This CD uses a non personally identifiable ID of the user (e.g. CRM ID)
This CD shows the cumulative count of purchases done by that user.
Similar to the Purchase Counter, this CD carries a Boolean value (YES/NO or True/False).
This value (Is First) can also be used to trigger an event in GTM that can act as a separate conversion event for Google Ads/Facebook Ads to optimize against, putting more focus on First Time Purchases.
This CD carries the Checkout method selected by the user – Guest checkout, Returning Registered, or First Registered.
Note that the first three CD’s are measured regardless of the method explicitly selected by the user (as Registered users can often checkout as Guests). Since we have a strict identifier, the user’s email, the data should always be accurate.
The fourth CD, Purchase Type, enables us to identify if users prefer a Guest checkout, which might result in a more fragmented data set for the client. In this case, we might consider adding incentives to convince users to log in.
In this report, Column A is the Purchase Count and the topmost row is the Month. We can easily observe that 30-35% of purchases are First Time Purchases.
In this report, we can easily see the distribution of checkout methods selected by users, with what is probably too high a ratio of Guest checkouts.
In one example I observed with a client of mine, we noticed that weekends drove a higher proportion of Registered checkouts. While we didn’t quite understand the reasons behind this, we decided to run campaigns aimed at first-time registered purchases on weekends and saw great results.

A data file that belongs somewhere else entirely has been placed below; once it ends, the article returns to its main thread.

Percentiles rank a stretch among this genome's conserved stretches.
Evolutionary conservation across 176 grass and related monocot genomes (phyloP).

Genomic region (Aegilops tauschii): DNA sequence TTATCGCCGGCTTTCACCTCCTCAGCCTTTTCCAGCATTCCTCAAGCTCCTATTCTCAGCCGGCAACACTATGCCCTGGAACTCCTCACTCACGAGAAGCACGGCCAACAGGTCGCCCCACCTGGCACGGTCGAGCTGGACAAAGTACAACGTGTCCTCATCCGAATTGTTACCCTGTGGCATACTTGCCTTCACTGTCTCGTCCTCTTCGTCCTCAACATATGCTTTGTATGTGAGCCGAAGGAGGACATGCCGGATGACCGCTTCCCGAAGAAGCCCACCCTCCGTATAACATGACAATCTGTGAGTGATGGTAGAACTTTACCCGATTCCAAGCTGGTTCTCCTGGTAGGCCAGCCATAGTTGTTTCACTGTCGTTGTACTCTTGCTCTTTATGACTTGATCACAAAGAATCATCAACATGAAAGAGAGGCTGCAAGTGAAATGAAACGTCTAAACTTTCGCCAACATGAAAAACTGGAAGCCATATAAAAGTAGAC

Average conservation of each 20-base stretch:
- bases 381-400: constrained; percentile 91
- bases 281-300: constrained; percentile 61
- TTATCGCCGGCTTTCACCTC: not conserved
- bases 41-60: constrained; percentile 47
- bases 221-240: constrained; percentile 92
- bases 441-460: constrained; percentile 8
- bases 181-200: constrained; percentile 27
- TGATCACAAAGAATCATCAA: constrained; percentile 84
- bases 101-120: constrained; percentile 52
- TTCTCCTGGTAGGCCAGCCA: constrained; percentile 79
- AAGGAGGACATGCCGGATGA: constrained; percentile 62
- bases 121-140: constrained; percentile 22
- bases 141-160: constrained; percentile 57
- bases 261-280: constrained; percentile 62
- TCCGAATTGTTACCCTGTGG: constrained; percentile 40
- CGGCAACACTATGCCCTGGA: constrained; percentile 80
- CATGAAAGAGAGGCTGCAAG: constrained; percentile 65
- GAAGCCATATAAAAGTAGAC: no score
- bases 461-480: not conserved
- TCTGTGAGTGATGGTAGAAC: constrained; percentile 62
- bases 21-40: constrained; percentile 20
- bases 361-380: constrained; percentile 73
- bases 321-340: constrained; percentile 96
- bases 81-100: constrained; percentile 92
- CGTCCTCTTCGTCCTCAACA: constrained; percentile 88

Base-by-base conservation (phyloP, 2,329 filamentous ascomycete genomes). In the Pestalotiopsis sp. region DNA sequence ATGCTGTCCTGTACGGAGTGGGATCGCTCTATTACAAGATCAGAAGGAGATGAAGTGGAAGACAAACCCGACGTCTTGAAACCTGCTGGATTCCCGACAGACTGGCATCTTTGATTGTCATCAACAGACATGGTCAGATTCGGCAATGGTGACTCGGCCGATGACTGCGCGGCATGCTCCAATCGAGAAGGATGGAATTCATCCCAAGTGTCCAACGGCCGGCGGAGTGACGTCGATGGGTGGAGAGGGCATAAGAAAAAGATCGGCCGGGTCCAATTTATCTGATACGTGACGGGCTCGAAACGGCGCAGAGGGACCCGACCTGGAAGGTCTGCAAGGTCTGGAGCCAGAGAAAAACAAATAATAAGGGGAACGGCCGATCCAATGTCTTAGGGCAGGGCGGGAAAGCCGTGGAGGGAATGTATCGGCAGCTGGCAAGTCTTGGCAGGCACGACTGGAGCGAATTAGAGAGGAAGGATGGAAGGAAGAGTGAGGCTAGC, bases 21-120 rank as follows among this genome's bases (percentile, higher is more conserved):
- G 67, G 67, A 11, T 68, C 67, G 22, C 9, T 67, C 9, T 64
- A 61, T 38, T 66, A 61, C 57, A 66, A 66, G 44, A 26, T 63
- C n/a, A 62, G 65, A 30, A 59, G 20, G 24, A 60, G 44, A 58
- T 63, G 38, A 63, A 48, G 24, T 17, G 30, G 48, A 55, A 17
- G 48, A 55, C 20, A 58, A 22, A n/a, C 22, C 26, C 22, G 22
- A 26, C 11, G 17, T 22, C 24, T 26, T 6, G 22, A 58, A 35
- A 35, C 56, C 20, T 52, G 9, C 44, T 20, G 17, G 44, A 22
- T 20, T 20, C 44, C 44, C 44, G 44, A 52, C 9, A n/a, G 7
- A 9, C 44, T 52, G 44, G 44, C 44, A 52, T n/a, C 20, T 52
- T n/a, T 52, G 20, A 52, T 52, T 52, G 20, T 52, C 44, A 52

Tactic #3 – Stock Buyers
Stock buyers are users that, well, purchase in large bulks. The definition of bulk can vary greatly, as in Fashion you might want to identify a person buying 5 pairs of jeans, while in CPG Retail the threshold would rise to 20 shampoo bottles.
This report is pretty straightforward, and contains the Dimensions of Transaction ID, Product and the Metric of Quantity. The filters for the report will be set based on the logic described above.
In one example, working with an online supermarket, we were able to segment a group of “Home Bakers”, by identifying users that purchased a large quantity of flour and eggs. We can now create an audience for these users specifically that can promote items that are more relevant to them.
In another example, a client of ours asked me to identify users that purchase a stock so that they can identify if they are then reselling it elsewhere and abusing their discounts.
This tactic can be used to identify trends, such as mini bottles of hand sanitizer (Alcogel) that are often purchased in bulk before the school year begins. We can use this insight to offer bulk discounts for these and use it to drive quality traffic.
Tactic #4 – Out of Stock
When working with a large ecommerce site, I like to treat Out of Stock (OOS) as a 404 page on the site in terms of severity and to be informed of this in Google Analytics. I usually will send an event via GTM to indicate this.
Even if the shop owner can’t change their stock, they can at least do some proactive response, such as triggering a pop-up that suggests they sign up to be notified when the item is back in stock, or suggesting other similar products.